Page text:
As to the reduction of [population] density inside the Gaza Strip [by allowing transit through Israel into Jordan], I suggest we say that there can be no question of a sovereign state agreeing to the free entry into its territory of an unlimited number of people, the identity of whom is not known beforehand, by permits distributed by any other body. We could consider the organized passage of groups of Arabs from the Gaza Strip into the territory of Jordan by Israeli permits on condition that they would cross through and not return. This could be considered for a given trial period.
We would add a clear proposal for preventive measures that the Powers would influence Jordan to distance refugee camps from the vicinity of the border into internal areas of the country, say that undoubtedly we would pose additional positive proposals in the course of time, and conclude our response by saying that the main thing is to influence Jordan to undertake the renewal of the overall obligations of the Armistice Agreement and the execution of all its articles. [- - -]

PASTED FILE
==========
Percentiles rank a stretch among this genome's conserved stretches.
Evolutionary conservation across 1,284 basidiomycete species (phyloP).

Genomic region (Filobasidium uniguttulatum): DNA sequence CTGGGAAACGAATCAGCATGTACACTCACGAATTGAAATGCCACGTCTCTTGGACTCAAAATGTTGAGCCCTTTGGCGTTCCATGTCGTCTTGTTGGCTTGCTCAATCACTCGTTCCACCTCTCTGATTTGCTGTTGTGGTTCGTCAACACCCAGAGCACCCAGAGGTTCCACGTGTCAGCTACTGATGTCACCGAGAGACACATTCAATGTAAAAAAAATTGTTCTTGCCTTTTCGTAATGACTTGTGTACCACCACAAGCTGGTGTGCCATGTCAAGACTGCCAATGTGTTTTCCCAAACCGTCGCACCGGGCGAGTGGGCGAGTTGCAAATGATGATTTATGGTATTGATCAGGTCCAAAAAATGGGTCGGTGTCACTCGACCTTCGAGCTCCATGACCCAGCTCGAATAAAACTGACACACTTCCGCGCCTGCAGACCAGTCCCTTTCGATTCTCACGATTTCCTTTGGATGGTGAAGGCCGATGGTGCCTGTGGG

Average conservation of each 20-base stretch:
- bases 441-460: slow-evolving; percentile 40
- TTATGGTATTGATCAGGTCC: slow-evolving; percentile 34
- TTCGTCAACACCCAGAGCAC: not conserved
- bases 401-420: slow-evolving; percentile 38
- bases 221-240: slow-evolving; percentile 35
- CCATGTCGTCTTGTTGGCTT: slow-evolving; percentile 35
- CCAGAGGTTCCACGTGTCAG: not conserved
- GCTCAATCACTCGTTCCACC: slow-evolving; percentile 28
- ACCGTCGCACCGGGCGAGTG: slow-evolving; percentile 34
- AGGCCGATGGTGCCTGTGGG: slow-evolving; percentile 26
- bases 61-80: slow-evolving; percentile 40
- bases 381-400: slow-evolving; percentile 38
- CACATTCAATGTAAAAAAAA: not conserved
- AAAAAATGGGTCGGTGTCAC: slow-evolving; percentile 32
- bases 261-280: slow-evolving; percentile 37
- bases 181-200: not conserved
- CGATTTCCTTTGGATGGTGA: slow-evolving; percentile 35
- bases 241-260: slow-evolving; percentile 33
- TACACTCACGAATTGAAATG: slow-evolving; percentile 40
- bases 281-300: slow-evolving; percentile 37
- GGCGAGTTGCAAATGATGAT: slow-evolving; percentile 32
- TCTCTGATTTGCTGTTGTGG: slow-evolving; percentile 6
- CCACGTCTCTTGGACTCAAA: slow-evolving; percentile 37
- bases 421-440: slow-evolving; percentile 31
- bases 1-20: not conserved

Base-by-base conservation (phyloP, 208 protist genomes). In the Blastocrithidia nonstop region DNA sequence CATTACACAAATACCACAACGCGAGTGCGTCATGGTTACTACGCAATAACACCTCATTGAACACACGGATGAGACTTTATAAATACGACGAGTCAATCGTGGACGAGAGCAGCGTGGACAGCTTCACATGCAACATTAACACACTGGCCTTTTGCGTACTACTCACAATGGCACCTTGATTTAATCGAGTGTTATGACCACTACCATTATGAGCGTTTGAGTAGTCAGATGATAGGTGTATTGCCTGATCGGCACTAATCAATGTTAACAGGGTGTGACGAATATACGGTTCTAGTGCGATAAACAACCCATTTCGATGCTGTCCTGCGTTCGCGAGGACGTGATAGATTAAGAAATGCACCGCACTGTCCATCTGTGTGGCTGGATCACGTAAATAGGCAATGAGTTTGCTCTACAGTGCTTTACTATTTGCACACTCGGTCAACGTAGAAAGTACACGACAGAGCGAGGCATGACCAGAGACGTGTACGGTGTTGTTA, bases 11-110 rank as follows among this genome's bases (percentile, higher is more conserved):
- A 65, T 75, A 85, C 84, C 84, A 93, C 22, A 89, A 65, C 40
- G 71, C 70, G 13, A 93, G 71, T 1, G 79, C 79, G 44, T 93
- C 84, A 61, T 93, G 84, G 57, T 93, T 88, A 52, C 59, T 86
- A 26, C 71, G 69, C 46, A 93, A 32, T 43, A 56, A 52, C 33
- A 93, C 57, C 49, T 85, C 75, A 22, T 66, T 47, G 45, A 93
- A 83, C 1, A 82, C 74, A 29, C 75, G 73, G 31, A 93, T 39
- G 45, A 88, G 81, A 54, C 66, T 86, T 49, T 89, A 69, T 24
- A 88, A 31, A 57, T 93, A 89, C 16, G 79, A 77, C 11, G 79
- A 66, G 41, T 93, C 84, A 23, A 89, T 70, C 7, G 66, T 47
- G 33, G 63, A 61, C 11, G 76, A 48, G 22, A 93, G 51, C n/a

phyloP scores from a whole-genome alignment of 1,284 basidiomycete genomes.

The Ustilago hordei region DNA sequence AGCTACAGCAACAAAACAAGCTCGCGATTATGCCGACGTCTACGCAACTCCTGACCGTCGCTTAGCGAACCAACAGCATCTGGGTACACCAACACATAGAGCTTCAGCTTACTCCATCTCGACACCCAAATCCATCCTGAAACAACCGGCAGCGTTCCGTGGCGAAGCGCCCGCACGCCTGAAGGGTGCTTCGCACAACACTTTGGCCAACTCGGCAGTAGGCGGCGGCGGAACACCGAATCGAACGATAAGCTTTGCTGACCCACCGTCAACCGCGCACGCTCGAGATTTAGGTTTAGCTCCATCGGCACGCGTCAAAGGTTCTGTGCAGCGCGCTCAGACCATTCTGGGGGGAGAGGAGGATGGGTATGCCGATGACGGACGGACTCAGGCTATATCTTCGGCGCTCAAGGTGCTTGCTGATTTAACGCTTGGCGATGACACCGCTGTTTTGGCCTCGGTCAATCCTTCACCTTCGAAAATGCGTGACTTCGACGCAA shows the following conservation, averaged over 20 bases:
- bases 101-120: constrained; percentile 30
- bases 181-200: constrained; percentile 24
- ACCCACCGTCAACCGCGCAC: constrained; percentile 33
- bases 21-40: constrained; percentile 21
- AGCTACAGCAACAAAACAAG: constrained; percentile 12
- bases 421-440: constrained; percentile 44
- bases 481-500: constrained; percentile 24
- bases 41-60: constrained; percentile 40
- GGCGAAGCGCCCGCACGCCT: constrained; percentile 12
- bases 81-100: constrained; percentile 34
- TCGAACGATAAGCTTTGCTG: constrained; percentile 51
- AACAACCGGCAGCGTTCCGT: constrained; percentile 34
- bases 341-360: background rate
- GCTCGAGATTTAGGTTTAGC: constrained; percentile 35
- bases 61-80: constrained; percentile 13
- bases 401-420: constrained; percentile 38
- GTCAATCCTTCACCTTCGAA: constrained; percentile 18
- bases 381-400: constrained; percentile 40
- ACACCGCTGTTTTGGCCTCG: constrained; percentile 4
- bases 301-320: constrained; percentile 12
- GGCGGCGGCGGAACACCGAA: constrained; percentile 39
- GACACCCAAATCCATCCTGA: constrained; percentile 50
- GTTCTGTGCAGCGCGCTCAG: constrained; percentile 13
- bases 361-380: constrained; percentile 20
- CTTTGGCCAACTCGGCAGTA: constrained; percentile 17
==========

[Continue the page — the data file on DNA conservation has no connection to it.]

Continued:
It is clear we are here on a collision course with the Powers. The clash with France is not so terrible, if there is some solace here. France is not so eager about this matter. The clash with Britain is a bit more serious. The clash with the US is very serious. What is our strength in view of this clash? We must examine what weapons are at our disposal. One instrument to be attempted is the arousing of public opinion. We shall not derive much advantage from this, even if we must respond [to the eleven points] with a “no.” [- - -]
Jordan must prove it’s a bona fide party to the agreement. If they are violating their obligations, what is the sense in discussing new agreements? I want to know, first of all, does Jordan accept the Armistice Agreement as a basis? We are not adopting a negative formulation vis-à-vis the Powers, i.e., “we shall not be talking with you.” Why should I care about talking with them? But I shall talk with them in order to explain that this [the eleven points proposal] is out of question. We must explain why are we rejecting this and that point. I fail to understand the political sense of saying, “We shall not talk with you” [as proposed earlier by the Minister of Defense in the course of the committee’s discussion].